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Yes, don’t believe us?
Think about free-range eggs. The public’s demand for cage-free eggs in the nineties was so great that they now make up the majority of all eggs found on shelves in UK supermarkets. This change was brought about by customers insisting that shops stock free-range eggs and then persistently buying them.
Supermarket shelves are stocked with the products we tell them we want to buy, and we tell them this every time we go shopping. You can decide what your supermarket sells.
We would like to see all farm animals, not just egg-laying hens, raised to higher welfare standards, but for the moment, that’s not possible. One of the reasons for this, according to supermarkets, is that shoppers simply aren’t willing to pay the higher price for higher welfare.
Raising animals to lower welfare standards is more cost-efficient. Keeping them in barren, overcrowded conditions is more economical and allows supermarkets to keep the price down and remain competitive. But it comes at a cost, a cost that is paid by the animals.
We often hear people say that assurance labels shouldn’t be necessary, and that all animals should be raised to better standards. The industry response to this is that farming animals to higher welfare standards costs more, and customers just aren't willing to pay. While it is true that the costs are higher, they are not that much higher.
However, on the supermarket shelf, the price difference appears far more significant, especially when compared to the price of a very low product, for example, ‘cheap chicken’. As a dinner table staple, supermarkets will often price chicken below the profit threshold just to get customers in the door, knowing that after that they will go on to purchase more items.
The truth is, every time we buy cheap chicken or another economy meat or dairy product, we are sending a message to supermarkets and suppliers that lower welfare is fine as long as it saves us a few quid.
Sadly, no. While assurance labels like Red Tractor and Lion Code do have their merits, they don’t focus on animal welfare the way RSPCA Assured or other organic labels do. Pigs on Red Tractor farms, for example, can be kept on bare floors and the use of farrowing crates is still permitted. Red Tractor labelled chicken could come from birds that have been specially selected to grow more quickly, and eggs bearing the Lion Code logo on their boxes could well have come from hens kept in cages.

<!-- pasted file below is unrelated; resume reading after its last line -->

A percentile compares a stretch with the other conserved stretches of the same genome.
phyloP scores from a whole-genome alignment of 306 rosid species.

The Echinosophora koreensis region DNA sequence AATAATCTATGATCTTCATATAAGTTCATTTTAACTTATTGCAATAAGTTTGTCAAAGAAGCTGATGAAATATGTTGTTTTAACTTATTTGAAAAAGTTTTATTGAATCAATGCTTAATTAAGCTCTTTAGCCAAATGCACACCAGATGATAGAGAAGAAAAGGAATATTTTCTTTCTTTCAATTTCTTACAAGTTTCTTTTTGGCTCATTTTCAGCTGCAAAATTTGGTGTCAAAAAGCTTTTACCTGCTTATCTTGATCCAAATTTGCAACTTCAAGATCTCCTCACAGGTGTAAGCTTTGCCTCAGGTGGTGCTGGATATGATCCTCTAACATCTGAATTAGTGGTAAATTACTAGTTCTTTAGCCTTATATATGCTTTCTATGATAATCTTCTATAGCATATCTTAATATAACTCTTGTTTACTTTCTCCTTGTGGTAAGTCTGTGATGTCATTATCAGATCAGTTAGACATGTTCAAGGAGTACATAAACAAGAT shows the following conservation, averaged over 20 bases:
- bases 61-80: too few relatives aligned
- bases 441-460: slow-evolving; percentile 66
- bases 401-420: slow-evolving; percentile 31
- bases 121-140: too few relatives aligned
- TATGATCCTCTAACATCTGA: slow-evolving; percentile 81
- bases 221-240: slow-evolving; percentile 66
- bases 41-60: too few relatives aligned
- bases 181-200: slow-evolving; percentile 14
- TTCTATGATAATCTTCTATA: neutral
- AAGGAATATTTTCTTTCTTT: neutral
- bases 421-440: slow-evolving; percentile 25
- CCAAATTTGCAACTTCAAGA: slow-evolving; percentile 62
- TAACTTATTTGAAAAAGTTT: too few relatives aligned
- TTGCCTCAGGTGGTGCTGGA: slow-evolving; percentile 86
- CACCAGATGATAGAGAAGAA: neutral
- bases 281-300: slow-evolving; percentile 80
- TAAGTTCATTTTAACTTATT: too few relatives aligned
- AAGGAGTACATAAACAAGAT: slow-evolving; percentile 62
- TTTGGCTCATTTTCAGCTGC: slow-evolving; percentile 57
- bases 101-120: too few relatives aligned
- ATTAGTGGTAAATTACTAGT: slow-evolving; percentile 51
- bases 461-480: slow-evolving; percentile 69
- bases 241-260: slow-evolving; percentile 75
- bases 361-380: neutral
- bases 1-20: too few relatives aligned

Cliona Duffy - Head of Partnerships at RSPCA Assured
The only way to be sure the products you’re buying come from animals raised to higher welfare standards is to look for the logo. When you see the RSPCA Assured label or the Soil Association logo on your shopping, you know that the animals were raised according to higher welfare standards.
Whenever you buy a higher welfare product, whether it’s free-range eggs, chicken breasts, bacon, or sausages, you’re sending a message to supermarkets and the farming industry that you care, that you don’t support the exploitation of farm animals for a slightly lower shopping bill. You are letting them know that farm animal welfare is important to you.
When you choose higher welfare products, the farmer who supplies them is paid a premium, and ensuring that farmers are paid a fair price helps to ensure that they have money to invest in infrastructure and improvements needed to improve the welfare of the animals.
Every time you put your hand in your pocket, you make a difference. Your purchases have effects, and you can decide whether you are going to make a positive difference to farm animal welfare or not.
On average, each year in the UK, we consume around 79 fish and twelve land animals per person (“Effects of Diet Choices”). Every time, you pay for RSPCA Assured pork, you are letting the supermarkets know that you don’t support the use of farrowing crates. Whenever you pay more for RSPCA Assured labelled chicken, you send a signal to the farming industry that the use of faster-growing chicken breeds is something you don’t support.
“Making an informed choice to buy higher welfare is, of course, beneficial to the animals but also to your own sense of wellbeing, as it lets you know that you are doing your bit. But beyond this, we can also acknowledge the positive benefits to the farmer and the reduced impact our shopping choices have on biodiversity.”
Joe Bailey - Head of Farming at RSPCA Assured
There’s no denying that higher welfare animal products cost more. That’s why we are encouraging people to Eat Less, Eat Better. By choosing plant-based options sometimes, we are free, as are our wallets, to pay more for higher welfare products.
By reducing our meat and dairy consumption, and choosing to only eat higher welfare, we are not only making the healthy choice for us but also a better choice for the environment and for the animals.